Jacob Bobby, a sophomore speech communications major from Bowdle; Julie Dendy, a junior communication arts major from Spearfish; Traci Vaplon, a junior communication arts major from Buffalo, Wyo.; and April Mol, a junior speech communications major from Hot Springs; were awarded Communication Scholarships. Mol was also awarded one of two Douglas Bell Memorial Scholarships. Crystal Muglia, a senior elementary education major from Belle Fourche, also received a Douglas Bell Memorial Scholarship.

Kimberly Clark Memorial Scholarships were awarded to Alexis Cepak, a junior art major from Pierre, and Cassandra Knutson, a sophomore art major from Ft. Collins, Colo.

James Donahue, an incoming freshman from Worland, Wyo., received the Art Scholarship.

Recipients of Marion Hicks Memorial Scholarships were LaNaya Durland, a junior elementary education major from Rapid City; Jessica Hinker, a sophomore mass communications major from Forestburg; and Brenda Sheets, a junior art major from Mitchell. Durland also received the Annette Christensen Memorial Scholarship.

Sheets was one of three recipients of the Ron O. Phillips Scholarship. The other two were Scott Hobert, a sophomore mass communications major from Harrold, and Jessie Young, a sophomore mass communications major from Spearfish.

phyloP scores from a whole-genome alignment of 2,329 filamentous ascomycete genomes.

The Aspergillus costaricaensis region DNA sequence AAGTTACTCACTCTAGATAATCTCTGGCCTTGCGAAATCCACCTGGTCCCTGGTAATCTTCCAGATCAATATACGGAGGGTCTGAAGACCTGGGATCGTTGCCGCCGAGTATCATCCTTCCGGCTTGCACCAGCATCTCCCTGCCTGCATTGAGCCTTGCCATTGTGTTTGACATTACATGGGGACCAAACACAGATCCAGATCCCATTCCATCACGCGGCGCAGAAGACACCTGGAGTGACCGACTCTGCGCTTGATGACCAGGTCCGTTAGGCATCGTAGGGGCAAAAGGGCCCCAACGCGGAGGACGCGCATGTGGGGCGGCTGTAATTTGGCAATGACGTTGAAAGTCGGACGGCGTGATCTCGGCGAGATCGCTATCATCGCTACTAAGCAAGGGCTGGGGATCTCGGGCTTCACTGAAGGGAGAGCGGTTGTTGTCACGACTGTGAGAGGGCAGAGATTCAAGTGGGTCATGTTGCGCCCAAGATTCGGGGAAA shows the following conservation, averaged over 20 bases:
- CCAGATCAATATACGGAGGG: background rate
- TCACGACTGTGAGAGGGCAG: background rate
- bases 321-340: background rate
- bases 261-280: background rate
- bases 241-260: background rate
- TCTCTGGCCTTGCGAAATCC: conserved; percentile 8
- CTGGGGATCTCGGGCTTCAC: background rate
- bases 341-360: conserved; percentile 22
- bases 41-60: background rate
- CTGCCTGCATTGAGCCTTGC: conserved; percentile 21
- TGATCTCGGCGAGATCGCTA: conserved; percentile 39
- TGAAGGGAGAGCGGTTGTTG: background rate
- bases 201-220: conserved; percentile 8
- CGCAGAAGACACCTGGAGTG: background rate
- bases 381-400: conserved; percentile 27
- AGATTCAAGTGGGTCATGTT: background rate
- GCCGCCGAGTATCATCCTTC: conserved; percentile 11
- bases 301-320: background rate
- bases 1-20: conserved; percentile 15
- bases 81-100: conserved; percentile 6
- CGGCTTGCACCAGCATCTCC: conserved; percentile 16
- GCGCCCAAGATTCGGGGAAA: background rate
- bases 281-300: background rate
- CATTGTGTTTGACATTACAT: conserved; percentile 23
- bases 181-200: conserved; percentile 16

Art Department Scholarships were awarded to June Engler-Thompson, a junior art major from St. Cloud, Minn.; Lisa Glover, a junior art major from Lead; and Jessie Polenz, a senior art major from Hill City. Polenz also received the Esther Kruse Scholarship.

Andrea Farr, a senior instrumental music major from Colstrip, Mont., received the Williams and Ree Scholarship.

The Bill and Stirling Sage Scholarship was awarded to Jenna Kuiper, a junior art major from Lennox.

Amanda Mutchler, a junior art major from Sturgis, received the Black Hills Pioneer Scholarship.

Emily Osborne, a junior art major from Rapid City, received the Grace K. Warring Scholarship.

Isaac Waring, a sophomore music major from Spearfish, received the Theatre Scholarship.

Recipients of the History and Social Science Faculty Awards were Chase Adams, a freshman pre-law major from Box Elder; Michael Hobert, a sophomore social science major from Harrold; Julianna Tenold, a sophomore history major from Reva; Cathy Thrash, a junior sociology major from Black Hawk; and Chandi Zimmerschied, a junior history major from Belle Fourche. Adams and Isaac Olson, a junior history major from Brookings, received the Stewart Bellman Memorial Scholarships.

Jessica Andersen, a freshman elementary education major from Harrison, Neb., received the Donald Young Scholarship.

Kristin Bradford, a junior sociology major from Gillette, Wyo., received the Sever Eubank Scholarship.

The E. Keith Jewitt Scholarship was awarded to Sara Fitzgerald, a junior human services major from Belle Fourche.

The Fayette and Wenona Cook Scholarship was awarded to Jessi Linn, a sophomore English major from Lead.

Avany Severyn, a junior social science major from Lyman, received the Paul Haivala Memorial Scholarship.

Destinee Swanson, a junior history major from Winner, received the Stephen Gazi Memorial Scholarship.

Travis Tschacher, a senior social science major from Spearfish, received the Harold McCleave Memorial Scholarship.

The Lura Camery Memorial Scholarship was awarded to Adam Ziegler, a freshman political science major from Spearfish.